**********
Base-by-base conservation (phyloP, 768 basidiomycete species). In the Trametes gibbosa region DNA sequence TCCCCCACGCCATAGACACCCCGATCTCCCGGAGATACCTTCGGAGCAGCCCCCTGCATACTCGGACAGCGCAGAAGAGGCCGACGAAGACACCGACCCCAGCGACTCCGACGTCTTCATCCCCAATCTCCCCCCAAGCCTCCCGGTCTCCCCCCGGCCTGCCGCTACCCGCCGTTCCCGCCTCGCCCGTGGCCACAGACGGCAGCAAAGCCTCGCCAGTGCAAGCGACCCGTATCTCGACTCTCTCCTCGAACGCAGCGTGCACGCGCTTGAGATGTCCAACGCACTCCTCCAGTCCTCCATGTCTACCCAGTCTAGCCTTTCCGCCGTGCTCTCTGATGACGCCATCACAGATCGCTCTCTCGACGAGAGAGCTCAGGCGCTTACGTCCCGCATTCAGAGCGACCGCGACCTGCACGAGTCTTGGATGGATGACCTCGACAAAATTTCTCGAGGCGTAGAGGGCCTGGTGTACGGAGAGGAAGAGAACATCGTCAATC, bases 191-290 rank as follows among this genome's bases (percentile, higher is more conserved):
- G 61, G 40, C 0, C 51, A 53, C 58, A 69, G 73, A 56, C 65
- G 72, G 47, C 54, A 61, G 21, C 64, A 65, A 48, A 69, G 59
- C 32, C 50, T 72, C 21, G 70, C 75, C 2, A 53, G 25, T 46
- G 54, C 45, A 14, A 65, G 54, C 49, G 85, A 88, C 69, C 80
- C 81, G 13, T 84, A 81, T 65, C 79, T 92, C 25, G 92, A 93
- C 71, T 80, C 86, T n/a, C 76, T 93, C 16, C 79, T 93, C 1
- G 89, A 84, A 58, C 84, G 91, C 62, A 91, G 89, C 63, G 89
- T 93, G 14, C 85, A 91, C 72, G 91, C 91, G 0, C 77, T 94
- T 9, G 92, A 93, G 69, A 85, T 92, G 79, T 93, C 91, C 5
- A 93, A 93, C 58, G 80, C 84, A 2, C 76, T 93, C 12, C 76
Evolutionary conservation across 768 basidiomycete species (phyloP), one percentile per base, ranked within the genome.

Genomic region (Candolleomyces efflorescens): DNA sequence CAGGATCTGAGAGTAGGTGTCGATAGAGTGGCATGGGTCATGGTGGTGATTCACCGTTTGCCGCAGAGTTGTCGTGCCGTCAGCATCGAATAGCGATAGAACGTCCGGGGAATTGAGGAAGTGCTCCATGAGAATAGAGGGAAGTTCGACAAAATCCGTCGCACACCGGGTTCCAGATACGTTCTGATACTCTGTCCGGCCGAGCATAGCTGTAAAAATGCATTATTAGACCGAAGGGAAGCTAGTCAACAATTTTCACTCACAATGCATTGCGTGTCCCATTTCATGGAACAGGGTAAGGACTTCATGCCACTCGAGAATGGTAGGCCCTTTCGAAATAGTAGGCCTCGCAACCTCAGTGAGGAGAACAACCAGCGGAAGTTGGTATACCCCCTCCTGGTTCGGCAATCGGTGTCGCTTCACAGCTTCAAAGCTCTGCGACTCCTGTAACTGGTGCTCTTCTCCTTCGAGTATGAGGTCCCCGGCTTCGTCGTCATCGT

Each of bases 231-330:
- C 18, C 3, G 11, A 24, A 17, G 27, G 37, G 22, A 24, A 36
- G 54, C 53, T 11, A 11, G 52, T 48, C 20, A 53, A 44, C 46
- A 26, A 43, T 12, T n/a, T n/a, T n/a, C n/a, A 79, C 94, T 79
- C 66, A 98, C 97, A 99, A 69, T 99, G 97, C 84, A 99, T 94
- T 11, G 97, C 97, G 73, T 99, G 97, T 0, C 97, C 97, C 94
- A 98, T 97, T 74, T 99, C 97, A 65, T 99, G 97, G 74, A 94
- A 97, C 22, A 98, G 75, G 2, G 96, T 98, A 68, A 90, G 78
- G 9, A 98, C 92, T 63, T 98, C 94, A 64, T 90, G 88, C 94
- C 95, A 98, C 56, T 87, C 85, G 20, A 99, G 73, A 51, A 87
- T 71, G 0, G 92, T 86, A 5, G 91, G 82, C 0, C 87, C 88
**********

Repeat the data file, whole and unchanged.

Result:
Base-by-base conservation (phyloP, 768 basidiomycete species). In the Trametes gibbosa region DNA sequence TCCCCCACGCCATAGACACCCCGATCTCCCGGAGATACCTTCGGAGCAGCCCCCTGCATACTCGGACAGCGCAGAAGAGGCCGACGAAGACACCGACCCCAGCGACTCCGACGTCTTCATCCCCAATCTCCCCCCAAGCCTCCCGGTCTCCCCCCGGCCTGCCGCTACCCGCCGTTCCCGCCTCGCCCGTGGCCACAGACGGCAGCAAAGCCTCGCCAGTGCAAGCGACCCGTATCTCGACTCTCTCCTCGAACGCAGCGTGCACGCGCTTGAGATGTCCAACGCACTCCTCCAGTCCTCCATGTCTACCCAGTCTAGCCTTTCCGCCGTGCTCTCTGATGACGCCATCACAGATCGCTCTCTCGACGAGAGAGCTCAGGCGCTTACGTCCCGCATTCAGAGCGACCGCGACCTGCACGAGTCTTGGATGGATGACCTCGACAAAATTTCTCGAGGCGTAGAGGGCCTGGTGTACGGAGAGGAAGAGAACATCGTCAATC, bases 191-290 rank as follows among this genome's bases (percentile, higher is more conserved):
- G 61, G 40, C 0, C 51, A 53, C 58, A 69, G 73, A 56, C 65
- G 72, G 47, C 54, A 61, G 21, C 64, A 65, A 48, A 69, G 59
- C 32, C 50, T 72, C 21, G 70, C 75, C 2, A 53, G 25, T 46
- G 54, C 45, A 14, A 65, G 54, C 49, G 85, A 88, C 69, C 80
- C 81, G 13, T 84, A 81, T 65, C 79, T 92, C 25, G 92, A 93
- C 71, T 80, C 86, T n/a, C 76, T 93, C 16, C 79, T 93, C 1
- G 89, A 84, A 58, C 84, G 91, C 62, A 91, G 89, C 63, G 89
- T 93, G 14, C 85, A 91, C 72, G 91, C 91, G 0, C 77, T 94
- T 9, G 92, A 93, G 69, A 85, T 92, G 79, T 93, C 91, C 5
- A 93, A 93, C 58, G 80, C 84, A 2, C 76, T 93, C 12, C 76
Evolutionary conservation across 768 basidiomycete species (phyloP), one percentile per base, ranked within the genome.

Genomic region (Candolleomyces efflorescens): DNA sequence CAGGATCTGAGAGTAGGTGTCGATAGAGTGGCATGGGTCATGGTGGTGATTCACCGTTTGCCGCAGAGTTGTCGTGCCGTCAGCATCGAATAGCGATAGAACGTCCGGGGAATTGAGGAAGTGCTCCATGAGAATAGAGGGAAGTTCGACAAAATCCGTCGCACACCGGGTTCCAGATACGTTCTGATACTCTGTCCGGCCGAGCATAGCTGTAAAAATGCATTATTAGACCGAAGGGAAGCTAGTCAACAATTTTCACTCACAATGCATTGCGTGTCCCATTTCATGGAACAGGGTAAGGACTTCATGCCACTCGAGAATGGTAGGCCCTTTCGAAATAGTAGGCCTCGCAACCTCAGTGAGGAGAACAACCAGCGGAAGTTGGTATACCCCCTCCTGGTTCGGCAATCGGTGTCGCTTCACAGCTTCAAAGCTCTGCGACTCCTGTAACTGGTGCTCTTCTCCTTCGAGTATGAGGTCCCCGGCTTCGTCGTCATCGT

Each of bases 231-330:
- C 18, C 3, G 11, A 24, A 17, G 27, G 37, G 22, A 24, A 36
- G 54, C 53, T 11, A 11, G 52, T 48, C 20, A 53, A 44, C 46
- A 26, A 43, T 12, T n/a, T n/a, T n/a, C n/a, A 79, C 94, T 79
- C 66, A 98, C 97, A 99, A 69, T 99, G 97, C 84, A 99, T 94
- T 11, G 97, C 97, G 73, T 99, G 97, T 0, C 97, C 97, C 94
- A 98, T 97, T 74, T 99, C 97, A 65, T 99, G 97, G 74, A 94
- A 97, C 22, A 98, G 75, G 2, G 96, T 98, A 68, A 90, G 78
- G 9, A 98, C 92, T 63, T 98, C 94, A 64, T 90, G 88, C 94
- C 95, A 98, C 56, T 87, C 85, G 20, A 99, G 73, A 51, A 87
- T 71, G 0, G 92, T 86, A 5, G 91, G 82, C 0, C 87, C 88